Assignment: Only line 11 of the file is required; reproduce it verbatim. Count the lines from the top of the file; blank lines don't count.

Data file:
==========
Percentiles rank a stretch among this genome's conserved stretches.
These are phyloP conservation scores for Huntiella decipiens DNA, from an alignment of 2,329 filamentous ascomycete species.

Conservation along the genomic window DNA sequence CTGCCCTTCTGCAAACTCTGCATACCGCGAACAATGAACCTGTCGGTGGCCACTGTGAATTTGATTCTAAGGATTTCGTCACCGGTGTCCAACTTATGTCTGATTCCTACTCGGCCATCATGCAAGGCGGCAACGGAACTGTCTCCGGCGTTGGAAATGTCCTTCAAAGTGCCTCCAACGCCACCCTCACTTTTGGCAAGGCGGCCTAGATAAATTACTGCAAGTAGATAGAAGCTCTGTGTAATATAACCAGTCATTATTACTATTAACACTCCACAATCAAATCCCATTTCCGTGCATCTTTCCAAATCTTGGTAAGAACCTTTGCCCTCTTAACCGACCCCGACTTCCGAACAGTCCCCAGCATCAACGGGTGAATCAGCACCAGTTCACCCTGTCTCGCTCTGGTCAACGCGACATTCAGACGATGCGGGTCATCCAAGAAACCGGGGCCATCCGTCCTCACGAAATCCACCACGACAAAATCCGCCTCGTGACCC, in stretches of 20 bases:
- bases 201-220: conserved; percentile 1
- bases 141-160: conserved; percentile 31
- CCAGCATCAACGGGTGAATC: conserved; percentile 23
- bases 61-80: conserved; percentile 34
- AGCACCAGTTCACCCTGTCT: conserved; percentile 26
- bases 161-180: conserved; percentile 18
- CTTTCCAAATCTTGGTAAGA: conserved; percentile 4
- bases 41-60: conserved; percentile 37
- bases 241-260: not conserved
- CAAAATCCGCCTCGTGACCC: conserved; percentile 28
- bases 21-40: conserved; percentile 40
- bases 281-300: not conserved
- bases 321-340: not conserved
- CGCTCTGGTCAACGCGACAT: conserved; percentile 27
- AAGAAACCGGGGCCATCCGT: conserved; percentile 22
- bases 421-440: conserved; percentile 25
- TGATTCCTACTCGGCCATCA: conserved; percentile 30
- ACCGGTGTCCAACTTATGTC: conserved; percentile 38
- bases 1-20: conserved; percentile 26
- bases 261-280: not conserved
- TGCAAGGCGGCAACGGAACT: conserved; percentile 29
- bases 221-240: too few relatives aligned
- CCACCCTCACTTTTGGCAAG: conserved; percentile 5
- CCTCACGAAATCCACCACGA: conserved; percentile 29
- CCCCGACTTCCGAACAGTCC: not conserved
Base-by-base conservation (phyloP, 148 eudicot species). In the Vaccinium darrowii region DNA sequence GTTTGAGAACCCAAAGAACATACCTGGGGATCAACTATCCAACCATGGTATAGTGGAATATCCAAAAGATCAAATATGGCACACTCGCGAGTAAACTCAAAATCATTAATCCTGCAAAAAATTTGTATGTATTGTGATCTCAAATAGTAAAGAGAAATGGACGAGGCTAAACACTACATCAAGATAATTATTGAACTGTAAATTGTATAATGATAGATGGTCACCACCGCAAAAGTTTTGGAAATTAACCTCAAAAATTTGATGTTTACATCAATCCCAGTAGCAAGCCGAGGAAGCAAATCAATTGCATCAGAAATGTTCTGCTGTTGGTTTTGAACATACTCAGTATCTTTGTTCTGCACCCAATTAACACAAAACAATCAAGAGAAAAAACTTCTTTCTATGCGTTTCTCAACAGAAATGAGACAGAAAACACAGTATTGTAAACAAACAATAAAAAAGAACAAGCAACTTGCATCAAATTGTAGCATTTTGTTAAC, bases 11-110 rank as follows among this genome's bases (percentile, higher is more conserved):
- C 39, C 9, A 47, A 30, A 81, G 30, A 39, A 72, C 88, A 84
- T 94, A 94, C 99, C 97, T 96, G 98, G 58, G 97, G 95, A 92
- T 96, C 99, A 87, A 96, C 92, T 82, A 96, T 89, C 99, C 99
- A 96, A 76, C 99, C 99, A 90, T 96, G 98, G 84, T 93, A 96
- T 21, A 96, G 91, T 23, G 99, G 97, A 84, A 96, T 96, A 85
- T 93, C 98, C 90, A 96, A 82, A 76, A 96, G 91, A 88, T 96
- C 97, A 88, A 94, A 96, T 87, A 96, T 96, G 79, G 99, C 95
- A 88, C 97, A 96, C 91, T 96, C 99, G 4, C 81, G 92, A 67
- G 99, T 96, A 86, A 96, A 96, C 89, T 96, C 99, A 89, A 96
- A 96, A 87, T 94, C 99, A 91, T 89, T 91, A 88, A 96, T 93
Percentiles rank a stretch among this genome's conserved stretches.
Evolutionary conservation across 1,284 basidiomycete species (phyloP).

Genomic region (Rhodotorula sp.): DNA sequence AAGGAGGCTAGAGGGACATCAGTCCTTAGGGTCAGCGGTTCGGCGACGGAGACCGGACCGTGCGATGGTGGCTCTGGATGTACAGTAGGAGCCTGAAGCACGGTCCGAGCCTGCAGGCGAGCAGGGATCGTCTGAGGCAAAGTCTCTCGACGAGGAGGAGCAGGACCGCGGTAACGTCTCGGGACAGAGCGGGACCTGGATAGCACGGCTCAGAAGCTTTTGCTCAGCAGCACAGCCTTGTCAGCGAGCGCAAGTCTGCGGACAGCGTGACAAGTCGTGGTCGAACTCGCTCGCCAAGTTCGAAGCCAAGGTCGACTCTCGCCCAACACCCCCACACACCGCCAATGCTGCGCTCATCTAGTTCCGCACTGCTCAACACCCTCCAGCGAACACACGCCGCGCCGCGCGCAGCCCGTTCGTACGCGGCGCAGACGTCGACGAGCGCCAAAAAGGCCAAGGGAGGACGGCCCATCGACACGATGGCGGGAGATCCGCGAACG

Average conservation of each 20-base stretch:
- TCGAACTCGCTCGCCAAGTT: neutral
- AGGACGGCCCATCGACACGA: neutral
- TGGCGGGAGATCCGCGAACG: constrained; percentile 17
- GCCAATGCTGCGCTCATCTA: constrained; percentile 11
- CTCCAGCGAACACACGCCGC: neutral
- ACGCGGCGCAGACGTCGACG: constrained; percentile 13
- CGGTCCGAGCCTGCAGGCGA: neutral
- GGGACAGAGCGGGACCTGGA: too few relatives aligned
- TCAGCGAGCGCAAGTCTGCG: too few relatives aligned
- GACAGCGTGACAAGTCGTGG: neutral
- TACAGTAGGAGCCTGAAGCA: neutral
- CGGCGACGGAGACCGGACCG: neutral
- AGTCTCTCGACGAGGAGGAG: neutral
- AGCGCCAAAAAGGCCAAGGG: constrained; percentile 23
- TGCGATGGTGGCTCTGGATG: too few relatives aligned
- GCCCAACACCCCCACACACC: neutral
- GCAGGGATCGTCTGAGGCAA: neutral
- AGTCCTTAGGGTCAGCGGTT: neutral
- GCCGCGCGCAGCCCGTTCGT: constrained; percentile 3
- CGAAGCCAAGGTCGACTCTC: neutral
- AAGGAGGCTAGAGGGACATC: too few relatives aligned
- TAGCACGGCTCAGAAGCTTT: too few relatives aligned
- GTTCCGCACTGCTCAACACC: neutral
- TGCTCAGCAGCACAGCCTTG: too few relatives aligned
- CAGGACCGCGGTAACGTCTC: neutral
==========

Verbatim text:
- bases 41-60: conserved; percentile 37